Commentary on the Gospel of
I love the image I have painted in my mind of Pope Francis, just months into his papacy, tiptoeing out of the Vatican into the darkened streets of Rome dressed as a “common” priest just so that he can minister directly to the poor and vulnerable. Reports of these ministerial escapades came on the heels of his very first general audience as pope in which he said: “God came out of himself to come among us, he pitched his tent among us to bring to us his mercy that saves and gives hope. Nor must we be satisfied with staying in the pen of the 99 sheep if we want to follow him and to remain with him; we too must ‘go out’ with him to seek the lost sheep.” Regardless of how you feel about Francis theologically or politically, you have to agree that he is walking the talk of servant leadership.
As we move into the middle of this second week of Lent, today’s Gospel and that of yesterday and tomorrow feature Jesus not mincing words about servant leadership. This model of leadership is one of Jesus’ greatest legacies. He flipped the perception of how leaders engaged their power entirely on its head when he said things like, “Whoever wishes to be great among you shall be your servant...The Son of Man did not come to be served but to serve” (MT 20:26, 28) and “The greatest among you must be your servant” (MT 23:11). Even today this style of leadership is counter-intuitive to our modern minds.
While it can be difficult to find people using their power as leaders for the betterment of others above themselves, they do exist if we look closely. For example, as an undergraduate student, I saw the president of Creighton University, Fr. Michael Morrison, SJ, daily spend time sitting in front of St. John’s Church in the heart of campus. Myself and countless peers sought him out in times of need and we always knew where to find him. Now as a staff person at Creighton, I see servant leadership being modeled by our students. In a recent conversation with a small group of our students I was inspired by what they told me about the various ways they serve the community weekly: Listening to troubled stories of youth as a counseling intern at a middle school, teaching children with autism to dance, and offering a ministry of presence, support and love to undocumented workers within a county jail. Talk about living out the challenge from Jesus and Pope Francis to “get out of the pen”!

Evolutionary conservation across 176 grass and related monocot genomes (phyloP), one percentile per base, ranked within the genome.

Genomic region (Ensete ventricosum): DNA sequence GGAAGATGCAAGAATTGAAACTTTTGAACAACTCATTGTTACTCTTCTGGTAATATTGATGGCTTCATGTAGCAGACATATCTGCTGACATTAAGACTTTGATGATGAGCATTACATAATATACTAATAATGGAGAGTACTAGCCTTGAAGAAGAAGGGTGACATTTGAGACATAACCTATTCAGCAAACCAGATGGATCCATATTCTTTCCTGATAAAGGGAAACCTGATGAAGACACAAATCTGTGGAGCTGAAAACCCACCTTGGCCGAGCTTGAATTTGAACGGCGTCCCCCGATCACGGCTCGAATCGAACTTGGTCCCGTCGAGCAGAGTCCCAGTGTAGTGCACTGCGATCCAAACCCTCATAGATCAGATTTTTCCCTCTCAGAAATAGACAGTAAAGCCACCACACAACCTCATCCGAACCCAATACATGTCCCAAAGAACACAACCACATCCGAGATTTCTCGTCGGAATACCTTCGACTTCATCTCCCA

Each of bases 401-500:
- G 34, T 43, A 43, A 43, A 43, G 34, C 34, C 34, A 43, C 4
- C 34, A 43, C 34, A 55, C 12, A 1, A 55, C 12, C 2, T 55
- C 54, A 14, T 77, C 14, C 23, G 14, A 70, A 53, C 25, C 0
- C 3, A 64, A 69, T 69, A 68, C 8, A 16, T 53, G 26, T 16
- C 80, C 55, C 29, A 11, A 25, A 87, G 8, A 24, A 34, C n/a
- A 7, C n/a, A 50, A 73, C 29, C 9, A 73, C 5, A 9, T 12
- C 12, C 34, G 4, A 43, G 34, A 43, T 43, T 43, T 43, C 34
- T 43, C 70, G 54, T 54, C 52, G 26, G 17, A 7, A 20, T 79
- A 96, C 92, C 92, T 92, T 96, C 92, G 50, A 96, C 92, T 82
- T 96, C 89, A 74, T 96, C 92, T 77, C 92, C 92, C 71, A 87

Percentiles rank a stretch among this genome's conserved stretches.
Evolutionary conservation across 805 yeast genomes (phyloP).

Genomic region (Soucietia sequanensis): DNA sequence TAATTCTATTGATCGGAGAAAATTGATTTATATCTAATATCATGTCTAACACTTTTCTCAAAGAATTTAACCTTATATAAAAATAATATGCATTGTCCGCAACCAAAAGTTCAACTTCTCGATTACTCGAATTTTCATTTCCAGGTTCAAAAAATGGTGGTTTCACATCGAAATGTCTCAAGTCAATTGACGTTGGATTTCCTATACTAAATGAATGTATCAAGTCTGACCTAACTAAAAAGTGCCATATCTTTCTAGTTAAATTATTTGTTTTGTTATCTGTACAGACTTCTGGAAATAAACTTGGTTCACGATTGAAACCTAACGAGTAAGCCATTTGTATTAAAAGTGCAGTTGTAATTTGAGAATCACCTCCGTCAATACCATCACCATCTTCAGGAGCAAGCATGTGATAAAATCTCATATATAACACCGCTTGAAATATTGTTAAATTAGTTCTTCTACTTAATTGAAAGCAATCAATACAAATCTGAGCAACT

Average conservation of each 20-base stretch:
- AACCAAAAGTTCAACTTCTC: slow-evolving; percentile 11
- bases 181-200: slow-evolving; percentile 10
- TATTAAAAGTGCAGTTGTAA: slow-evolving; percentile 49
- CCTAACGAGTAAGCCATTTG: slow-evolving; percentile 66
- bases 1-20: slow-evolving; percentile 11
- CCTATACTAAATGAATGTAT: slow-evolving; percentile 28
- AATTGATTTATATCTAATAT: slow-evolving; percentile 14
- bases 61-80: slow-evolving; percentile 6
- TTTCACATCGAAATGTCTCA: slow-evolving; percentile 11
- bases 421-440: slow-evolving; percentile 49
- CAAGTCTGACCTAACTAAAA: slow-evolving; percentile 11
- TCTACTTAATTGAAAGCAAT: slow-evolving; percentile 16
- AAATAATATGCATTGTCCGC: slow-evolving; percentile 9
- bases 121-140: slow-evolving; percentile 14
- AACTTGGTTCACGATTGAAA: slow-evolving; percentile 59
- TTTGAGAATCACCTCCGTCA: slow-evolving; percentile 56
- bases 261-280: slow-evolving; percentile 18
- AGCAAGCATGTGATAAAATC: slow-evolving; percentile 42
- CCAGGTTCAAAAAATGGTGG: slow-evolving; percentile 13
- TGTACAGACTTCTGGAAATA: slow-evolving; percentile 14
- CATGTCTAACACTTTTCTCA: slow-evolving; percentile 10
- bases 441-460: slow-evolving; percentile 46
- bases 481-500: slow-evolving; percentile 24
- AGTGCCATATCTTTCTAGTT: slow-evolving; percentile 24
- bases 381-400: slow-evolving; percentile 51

Lent is a time to consider sacrifices we make with our time, talent, and treasure in order to lift up those around us and, in so doing, deepen our relationship with God. If we are going to do this well, it behooves us to heed the prompting of St. Ignatius of Loyola in the third week of the Spiritual Exercises. He invites us to stay close to Jesus as he makes his way to Jerusalem — a time when many began to leave him behind because of fear, boredom or mistrust. And what does this accompaniment to the cross look like? The answer lies, once again, in Pope Francis’ first general audience: “Following Jesus means learning to come out of ourselves in order to go to meet others, to go towards the outskirts of existence, to be the first to take a step towards our brothers and our sisters, especially those who are the most distant, those who are forgotten, those who are most in need of understanding, comfort and help.”
Let us each and all take an honest look at our lives here in Lent and the call we each have to be servant leaders. We can discover how it is that we are being called to go out of ourselves by talking with Jesus about three key questions St. Ignatius places in the first week of the Spiritual Exercises:
What have I done for Christ?
What am I doing for Christ?
What ought I do for Christ? ?